Our observational study is so far the first and largest in the state of Florida to describe the demographics, baseline characteristics, medical management and clinical outcomes observed in patients with CARDS admitted to ICU in a multihospital health care system.

Patient and methods

This retrospective cohort study was conducted at AdventHealth Central Florida Division (AHCFD), the largest health system in central Florida. AHCFD is comprised of 9 hospitals with a total of 2885 beds servicing the 8 million residents of Orange County and surrounding regions. All patients with COVID-19 who met criteria for critical care admission from AdventHealth hospitals were transferred and managed at AdventHealth Orlando, a 1368-bed hospital with 170 ICU beds and dedicated inhouse 24/7 intensivist coverage. This study was approved by the institutional review board of AHCFD, which waived the requirement for individual patient consent for participation. All critical care admissions from March 11 to May 18, 2020 presenting to any one of the 9 AHCFD hospitals were included. All consecutive critically ill patients had confirmed severe acute respiratory syndrome coronavirus 2 (SARS-CoV-2) infection by positive result on polymerase chain reaction (PCR) testing of a nasopharyngeal sample or tracheal aspirate. Due to some of the documented shortcomings of PCR testing early in this pandemic, some patients required more than one test to document positivity. Clinical outcomes of the included population were monitored until May 27, 2020, the final date of study follow-up. All critically ill COVID-19 patients were assigned in 2 ICUs with a total capacity of 80 beds. Patients not requiring ICU level care were admitted to a specially dedicated isolation unit at each AHCFD hospital. Standardized respiratory care was implemented favoring intubation and MV over non-invasive positive pressure ventilation. The ICUs employed dedicated respiratory therapists, with extensive training in the care of patients with ARDS.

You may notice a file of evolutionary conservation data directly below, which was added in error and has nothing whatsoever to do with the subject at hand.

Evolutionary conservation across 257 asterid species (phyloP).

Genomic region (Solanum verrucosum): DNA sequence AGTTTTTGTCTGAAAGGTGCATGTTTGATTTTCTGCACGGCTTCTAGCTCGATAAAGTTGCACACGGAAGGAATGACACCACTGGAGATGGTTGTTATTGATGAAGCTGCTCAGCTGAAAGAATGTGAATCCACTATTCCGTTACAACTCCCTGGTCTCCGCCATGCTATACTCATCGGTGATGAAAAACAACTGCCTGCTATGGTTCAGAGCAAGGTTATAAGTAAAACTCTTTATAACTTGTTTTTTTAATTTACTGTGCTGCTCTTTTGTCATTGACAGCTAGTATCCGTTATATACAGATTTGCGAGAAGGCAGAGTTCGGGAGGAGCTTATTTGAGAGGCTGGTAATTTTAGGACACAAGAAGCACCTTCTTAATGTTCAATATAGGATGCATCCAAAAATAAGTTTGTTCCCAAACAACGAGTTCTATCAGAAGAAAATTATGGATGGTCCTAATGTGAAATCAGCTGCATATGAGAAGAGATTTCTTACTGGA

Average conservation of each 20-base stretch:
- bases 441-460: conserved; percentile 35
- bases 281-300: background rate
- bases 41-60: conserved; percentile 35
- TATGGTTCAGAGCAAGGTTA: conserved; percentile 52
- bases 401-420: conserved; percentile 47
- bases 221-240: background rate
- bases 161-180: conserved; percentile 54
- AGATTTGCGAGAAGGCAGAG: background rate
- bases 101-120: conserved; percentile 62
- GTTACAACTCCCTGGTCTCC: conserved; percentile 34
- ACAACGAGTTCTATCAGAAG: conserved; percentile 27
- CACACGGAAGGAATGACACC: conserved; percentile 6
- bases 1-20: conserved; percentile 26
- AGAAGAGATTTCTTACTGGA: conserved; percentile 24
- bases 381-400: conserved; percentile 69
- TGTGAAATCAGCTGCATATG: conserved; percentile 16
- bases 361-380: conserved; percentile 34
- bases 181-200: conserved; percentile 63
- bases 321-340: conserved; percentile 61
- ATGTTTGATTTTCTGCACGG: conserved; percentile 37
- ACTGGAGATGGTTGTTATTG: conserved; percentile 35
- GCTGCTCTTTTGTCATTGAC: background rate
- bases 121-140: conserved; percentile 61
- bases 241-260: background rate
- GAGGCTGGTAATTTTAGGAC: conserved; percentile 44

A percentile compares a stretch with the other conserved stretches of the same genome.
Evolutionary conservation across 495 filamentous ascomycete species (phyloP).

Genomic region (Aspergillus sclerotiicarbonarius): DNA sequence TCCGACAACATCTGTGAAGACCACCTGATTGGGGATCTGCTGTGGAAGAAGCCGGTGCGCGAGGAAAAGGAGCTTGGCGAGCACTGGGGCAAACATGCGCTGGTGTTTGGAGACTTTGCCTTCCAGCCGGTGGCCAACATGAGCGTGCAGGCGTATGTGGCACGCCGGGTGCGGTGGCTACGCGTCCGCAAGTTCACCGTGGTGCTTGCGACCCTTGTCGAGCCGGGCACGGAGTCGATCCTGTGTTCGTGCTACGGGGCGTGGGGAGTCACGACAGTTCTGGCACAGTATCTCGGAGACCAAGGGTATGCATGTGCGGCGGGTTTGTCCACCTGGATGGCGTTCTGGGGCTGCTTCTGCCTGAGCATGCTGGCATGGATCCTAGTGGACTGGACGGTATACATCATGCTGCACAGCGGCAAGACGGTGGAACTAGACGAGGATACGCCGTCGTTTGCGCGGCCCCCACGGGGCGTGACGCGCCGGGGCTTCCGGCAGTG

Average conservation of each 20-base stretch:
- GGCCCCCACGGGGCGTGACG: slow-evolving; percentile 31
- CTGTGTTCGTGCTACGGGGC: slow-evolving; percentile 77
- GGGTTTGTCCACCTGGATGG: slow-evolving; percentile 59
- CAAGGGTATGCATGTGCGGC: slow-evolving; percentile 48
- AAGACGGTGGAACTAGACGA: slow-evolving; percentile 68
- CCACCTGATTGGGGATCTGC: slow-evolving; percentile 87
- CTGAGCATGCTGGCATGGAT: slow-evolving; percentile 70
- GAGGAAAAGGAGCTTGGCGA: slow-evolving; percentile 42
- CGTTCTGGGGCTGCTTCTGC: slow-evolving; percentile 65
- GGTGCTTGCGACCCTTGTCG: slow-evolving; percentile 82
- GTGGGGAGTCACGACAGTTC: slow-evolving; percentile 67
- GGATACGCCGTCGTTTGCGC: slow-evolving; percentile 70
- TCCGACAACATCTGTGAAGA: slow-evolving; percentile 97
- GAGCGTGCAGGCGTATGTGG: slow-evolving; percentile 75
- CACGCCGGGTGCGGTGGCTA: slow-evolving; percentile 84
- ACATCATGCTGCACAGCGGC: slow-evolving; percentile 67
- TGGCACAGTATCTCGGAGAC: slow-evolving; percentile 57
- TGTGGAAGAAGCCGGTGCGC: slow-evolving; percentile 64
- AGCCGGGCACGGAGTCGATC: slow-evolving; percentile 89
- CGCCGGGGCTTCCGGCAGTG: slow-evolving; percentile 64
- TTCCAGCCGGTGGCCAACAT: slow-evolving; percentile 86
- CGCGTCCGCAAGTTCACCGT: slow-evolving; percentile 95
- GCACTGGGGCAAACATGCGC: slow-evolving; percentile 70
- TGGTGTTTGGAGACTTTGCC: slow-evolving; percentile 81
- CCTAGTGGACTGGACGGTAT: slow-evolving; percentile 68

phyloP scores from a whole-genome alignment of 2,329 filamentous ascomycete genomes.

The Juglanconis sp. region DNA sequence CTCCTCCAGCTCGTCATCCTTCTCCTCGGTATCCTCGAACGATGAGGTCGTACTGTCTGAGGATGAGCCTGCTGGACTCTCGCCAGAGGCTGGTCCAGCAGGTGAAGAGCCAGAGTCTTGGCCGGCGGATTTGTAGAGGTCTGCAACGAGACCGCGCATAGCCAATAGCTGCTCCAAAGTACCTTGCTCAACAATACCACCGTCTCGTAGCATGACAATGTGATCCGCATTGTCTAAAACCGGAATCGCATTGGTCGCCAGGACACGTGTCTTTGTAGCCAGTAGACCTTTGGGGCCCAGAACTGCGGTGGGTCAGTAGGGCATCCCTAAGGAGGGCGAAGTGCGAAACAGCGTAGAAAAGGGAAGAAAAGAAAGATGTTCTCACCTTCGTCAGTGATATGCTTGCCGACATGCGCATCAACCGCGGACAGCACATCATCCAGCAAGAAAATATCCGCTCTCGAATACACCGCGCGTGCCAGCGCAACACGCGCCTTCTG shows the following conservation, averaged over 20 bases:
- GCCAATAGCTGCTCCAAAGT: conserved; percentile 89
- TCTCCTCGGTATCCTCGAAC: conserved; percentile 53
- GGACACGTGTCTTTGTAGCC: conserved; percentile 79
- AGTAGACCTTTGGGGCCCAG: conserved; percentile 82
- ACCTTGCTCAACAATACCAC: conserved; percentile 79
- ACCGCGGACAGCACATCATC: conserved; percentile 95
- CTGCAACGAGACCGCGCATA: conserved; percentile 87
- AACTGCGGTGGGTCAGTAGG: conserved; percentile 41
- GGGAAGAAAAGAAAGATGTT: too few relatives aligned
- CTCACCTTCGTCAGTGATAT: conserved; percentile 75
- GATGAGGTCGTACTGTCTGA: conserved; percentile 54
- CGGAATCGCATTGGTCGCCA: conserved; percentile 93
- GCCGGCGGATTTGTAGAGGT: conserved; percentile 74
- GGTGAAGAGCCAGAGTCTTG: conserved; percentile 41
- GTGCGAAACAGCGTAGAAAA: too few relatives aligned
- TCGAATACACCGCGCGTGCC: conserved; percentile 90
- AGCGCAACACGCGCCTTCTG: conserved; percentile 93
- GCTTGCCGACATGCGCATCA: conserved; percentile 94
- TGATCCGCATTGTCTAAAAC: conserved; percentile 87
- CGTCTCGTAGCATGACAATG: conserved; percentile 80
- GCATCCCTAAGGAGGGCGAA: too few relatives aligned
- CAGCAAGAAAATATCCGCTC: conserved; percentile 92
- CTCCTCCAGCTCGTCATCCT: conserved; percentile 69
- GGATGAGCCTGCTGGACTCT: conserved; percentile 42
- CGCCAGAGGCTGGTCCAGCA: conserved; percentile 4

We considered the following criteria to admit patients to ICU: 1) Oxygen saturation (O2 sat) less than 93% on more than 6 liters oxygen (O2) via nasal cannula (NC) or PO2 < 65 mmHg with 6 liters or more O2, or respiratory rate (RR) more than 22 per minute on 6 liters O2, 2) PO2/FIO2 ratio less than 300, 3) any patient with positive PCR test for SARS-CoV-2 already on requiring MV or with previous criteria. We accomplished strict protocol adherence for low tidal volume ventilation targeting a plateau pressure goal of less than 30 cmH2O and a driving pressure of less than 15 cmH2O. We followed ARDS network low PEEP, high FiO2 table in the majority of our cases [16]. Those patients requiring mechanical ventilation were supervised by board-certified critical care physicians (intensivists). Intensivist were not responsible for more than 20 patients per 12 hours shift. Nursing did not exceed ratios of one nurse to two patients. Early paralysis and prone positioning were achieved with the assistance of a dedicated prone team. Prone Positioning techniques were consistent with the PROSEVA trial recommendations [17]. The 30 ml/kg crystalloid resuscitation recommendation was applied for those patients presenting with evidence of septic shock and fluid resuscitation was closely monitored to minimize overhydration [18]. Based on recent reports showing hypercoagulable state and increased risk of thrombosis in patients with COVID-19, deep vein thrombosis (DVT) prophylaxis was initiated by following an institutional algorithm that employed D-dimer levels and rotational thromboelastometry (ROTEM) to determine the risk of thrombosis [19]. Prophylactic anticoagulation ranged from unfractionated heparin at 5000 units subcutaneously (SC) every eight hours or enoxaparin 0.5 mg/kg SC daily to full anticoagulation with either an unfractionated heparin infusion or enoxaparin 1 mg/kg SC twice daily.

A selected number of patients received remdesivir as part of the expanded access or compassionate use programs, as well as through the Emergency Use Authorization (EUA) supply distributed by the Florida Department of Health. Patients were also enrolled in institutional review board (IRB) approved studies for convalescent plasma and other COVID-19 investigational treatments.